Sunscreen tips to keep your skin safe


Many of my patients say they use sunscreen on a daily basis, but they’ll still come into the office with sunburns or tans. (Worth noting: Even though a tan might not hurt like a burn and “looks better,” tans are harmful to the skin, too.)

So, what gives?

If you’re using sunscreen and still burning it’s likely you’re either using the wrong products or not applying them correctly. Both scenarios are dangerous because you’re not properly protecting yourself from UV rays.

How do you get the most out of your sunscreen and protect your skin year-round? It might help to visualize the amount of sunscreen you need. One fluid ounce should be enough for your whole body, which translates to about one shot glass full of sunscreen. Even though you might stop at one coat of sunscreen, you definitely want to double up. Think of applying sunscreen like painting — you want to make sure you don’t miss any spots.

When you’re choosing a sunscreen, check for one that is broad spectrum (meaning it protects against both UVA and UVB rays), SPF 30 or greater, and water resistant—and make sure it isn’t expired, as sunscreen that’s past its expiration date is less effective. And even though it may seem unnecessary in the Pacific Northwest where we know our share of cloudy days, wearing sunscreen every day is vital. Oregon actually ranks fifth on the list of states with the highest melanoma rate in the country. Other cloudy states are high on the list, which could signal that people forget to slather on sunscreen on cloudy days, increasing their risk for skin cancer.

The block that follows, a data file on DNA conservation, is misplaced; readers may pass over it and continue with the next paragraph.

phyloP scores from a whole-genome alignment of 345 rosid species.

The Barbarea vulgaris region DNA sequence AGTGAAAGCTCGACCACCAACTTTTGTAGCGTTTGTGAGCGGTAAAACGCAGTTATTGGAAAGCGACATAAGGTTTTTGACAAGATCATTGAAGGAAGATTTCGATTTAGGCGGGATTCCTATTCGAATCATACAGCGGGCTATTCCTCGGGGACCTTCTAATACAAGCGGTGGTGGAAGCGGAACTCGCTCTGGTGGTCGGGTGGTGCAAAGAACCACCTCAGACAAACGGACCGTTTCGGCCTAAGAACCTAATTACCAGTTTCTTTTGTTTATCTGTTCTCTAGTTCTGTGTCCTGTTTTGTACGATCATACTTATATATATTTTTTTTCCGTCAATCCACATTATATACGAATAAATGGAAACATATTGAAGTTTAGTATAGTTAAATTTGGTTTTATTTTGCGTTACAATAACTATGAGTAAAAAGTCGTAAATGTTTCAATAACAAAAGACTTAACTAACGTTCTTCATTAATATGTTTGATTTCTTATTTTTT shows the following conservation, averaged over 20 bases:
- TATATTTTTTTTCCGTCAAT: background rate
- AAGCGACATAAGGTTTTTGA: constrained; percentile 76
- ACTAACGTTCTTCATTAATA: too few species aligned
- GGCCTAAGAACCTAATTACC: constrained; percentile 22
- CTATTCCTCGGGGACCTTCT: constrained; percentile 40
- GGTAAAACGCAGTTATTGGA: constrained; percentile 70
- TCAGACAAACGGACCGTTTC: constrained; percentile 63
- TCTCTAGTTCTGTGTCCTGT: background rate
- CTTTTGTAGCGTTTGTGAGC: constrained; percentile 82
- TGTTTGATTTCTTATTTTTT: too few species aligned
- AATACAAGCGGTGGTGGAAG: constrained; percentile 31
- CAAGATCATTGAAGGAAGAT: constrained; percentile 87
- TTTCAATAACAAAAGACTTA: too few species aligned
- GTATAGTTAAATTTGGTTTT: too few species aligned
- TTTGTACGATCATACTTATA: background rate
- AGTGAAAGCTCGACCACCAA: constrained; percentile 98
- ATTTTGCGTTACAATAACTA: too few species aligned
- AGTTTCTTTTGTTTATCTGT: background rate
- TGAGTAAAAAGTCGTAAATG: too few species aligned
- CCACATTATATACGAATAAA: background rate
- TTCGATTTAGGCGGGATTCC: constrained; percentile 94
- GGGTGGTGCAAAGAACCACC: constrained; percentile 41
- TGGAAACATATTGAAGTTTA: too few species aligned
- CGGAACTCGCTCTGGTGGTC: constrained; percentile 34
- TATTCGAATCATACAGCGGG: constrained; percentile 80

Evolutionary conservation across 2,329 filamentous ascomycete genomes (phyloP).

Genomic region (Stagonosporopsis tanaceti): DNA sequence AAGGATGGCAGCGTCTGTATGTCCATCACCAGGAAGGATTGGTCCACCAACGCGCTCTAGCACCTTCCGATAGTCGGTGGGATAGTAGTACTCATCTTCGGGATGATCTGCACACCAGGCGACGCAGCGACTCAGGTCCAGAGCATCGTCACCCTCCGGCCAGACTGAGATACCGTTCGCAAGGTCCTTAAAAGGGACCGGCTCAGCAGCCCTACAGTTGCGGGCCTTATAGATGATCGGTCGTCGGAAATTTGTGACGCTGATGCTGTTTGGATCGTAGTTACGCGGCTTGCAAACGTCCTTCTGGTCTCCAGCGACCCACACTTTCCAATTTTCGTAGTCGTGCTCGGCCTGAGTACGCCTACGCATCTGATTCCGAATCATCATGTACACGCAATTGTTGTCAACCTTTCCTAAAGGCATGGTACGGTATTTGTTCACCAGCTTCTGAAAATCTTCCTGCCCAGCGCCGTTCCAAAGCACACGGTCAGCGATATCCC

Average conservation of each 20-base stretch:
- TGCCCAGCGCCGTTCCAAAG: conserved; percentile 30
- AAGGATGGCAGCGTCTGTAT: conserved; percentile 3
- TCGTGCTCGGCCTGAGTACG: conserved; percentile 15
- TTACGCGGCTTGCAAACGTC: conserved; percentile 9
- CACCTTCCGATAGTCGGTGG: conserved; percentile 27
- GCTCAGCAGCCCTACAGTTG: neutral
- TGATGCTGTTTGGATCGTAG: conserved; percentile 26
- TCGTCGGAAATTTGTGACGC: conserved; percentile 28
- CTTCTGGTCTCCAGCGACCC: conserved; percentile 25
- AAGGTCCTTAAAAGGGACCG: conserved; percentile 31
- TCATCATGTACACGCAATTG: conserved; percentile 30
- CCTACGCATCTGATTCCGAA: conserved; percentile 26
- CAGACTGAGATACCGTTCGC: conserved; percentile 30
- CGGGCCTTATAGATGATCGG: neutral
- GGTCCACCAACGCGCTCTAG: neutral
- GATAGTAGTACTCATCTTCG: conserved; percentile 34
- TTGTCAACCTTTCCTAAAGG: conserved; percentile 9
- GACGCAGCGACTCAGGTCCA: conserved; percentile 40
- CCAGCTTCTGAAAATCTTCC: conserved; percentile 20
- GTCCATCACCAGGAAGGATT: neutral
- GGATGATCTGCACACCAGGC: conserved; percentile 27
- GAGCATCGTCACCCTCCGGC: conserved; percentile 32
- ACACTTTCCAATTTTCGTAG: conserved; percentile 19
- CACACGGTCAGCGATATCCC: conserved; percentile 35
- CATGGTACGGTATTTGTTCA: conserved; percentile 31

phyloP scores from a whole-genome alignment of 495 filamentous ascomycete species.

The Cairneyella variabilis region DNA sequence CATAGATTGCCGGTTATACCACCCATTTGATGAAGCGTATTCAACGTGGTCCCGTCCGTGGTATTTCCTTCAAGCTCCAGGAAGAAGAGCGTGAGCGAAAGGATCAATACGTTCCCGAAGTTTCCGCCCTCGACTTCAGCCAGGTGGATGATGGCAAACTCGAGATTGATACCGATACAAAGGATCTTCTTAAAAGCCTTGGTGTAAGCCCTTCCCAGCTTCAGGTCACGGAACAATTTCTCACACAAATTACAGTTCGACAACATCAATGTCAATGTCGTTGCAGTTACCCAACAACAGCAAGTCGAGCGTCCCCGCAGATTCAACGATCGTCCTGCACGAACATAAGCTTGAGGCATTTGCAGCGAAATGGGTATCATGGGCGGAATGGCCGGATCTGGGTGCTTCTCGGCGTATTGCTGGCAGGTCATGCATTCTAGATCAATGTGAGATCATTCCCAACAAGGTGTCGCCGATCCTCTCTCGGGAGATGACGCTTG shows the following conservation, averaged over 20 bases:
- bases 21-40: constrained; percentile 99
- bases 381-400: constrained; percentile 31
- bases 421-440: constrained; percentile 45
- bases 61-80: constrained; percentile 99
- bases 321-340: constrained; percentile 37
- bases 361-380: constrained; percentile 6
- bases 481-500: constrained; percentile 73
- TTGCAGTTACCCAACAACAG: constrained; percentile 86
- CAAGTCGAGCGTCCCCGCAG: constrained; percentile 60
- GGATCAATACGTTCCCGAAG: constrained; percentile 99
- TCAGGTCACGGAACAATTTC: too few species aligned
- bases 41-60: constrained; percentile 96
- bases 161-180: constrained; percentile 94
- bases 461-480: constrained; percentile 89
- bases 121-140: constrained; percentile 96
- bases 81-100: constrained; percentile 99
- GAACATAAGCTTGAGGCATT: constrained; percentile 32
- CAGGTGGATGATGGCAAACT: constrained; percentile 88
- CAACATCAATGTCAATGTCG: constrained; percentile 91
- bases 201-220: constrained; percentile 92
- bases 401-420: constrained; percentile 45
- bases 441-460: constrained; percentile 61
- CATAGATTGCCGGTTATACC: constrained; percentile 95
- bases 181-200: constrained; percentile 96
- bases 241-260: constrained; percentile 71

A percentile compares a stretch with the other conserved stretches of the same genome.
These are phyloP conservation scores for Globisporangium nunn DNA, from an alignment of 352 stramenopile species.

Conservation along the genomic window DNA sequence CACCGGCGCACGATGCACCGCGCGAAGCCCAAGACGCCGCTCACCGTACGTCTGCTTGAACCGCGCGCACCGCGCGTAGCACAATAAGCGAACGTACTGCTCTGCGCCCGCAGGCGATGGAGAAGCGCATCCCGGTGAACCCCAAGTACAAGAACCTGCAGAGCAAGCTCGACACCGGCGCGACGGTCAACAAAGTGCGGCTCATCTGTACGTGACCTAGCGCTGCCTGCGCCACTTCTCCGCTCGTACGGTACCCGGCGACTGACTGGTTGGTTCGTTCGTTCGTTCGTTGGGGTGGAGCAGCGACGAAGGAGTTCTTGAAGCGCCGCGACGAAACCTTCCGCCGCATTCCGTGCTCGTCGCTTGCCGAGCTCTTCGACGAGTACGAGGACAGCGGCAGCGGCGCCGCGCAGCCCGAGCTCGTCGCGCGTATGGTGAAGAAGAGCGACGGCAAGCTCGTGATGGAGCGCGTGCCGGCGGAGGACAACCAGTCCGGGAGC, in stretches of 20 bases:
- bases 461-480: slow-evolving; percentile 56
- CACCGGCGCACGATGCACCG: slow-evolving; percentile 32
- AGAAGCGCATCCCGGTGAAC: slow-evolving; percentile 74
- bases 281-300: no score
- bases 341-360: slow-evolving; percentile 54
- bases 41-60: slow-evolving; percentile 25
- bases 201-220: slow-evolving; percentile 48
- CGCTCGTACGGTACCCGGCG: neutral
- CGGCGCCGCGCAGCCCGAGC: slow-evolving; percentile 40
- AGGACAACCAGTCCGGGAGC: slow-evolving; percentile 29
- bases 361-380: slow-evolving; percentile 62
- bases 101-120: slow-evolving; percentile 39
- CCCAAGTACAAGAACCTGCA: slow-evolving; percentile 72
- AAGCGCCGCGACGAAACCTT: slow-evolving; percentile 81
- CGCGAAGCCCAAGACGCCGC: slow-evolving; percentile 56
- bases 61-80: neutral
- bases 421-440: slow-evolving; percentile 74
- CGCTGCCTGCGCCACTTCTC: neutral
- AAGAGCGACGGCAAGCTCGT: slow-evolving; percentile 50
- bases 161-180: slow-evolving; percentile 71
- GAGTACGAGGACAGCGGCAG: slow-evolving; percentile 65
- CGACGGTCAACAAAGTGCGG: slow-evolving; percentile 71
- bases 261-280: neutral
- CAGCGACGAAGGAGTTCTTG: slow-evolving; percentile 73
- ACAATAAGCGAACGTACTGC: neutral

Before you head out of the house, make sure you’ve left enough time for your sunscreen to absorb — at least 15 minutes before you’re exposed to the sun. And while you may be tempted to reach for a two-in-one sunscreen and insect repellant, don’t. It’s more efficient to apply sunscreen first and then apply insect repellant with DEET. Then, reapply sunscreen every two hours.

If you can, try to avoid the sun when it’s at its strongest — from 10 a.m. to 4 p.m. You can also calculate how much UV exposure you’re getting by the shadow trick: A shadow that is longer than you means UV exposure is low. But a shadow that is shorter than you means UV exposure is high.

With these tips, you should be better able to protect your skin from the sun’s rays while you’re spending time in the great Oregon outdoors.

(Dr. Charlotte Tsai is a dermatologist with Kaiser Permanente Northwest.)

Comments

Use the comment form below to begin a discussion about this content.

Sign in to comment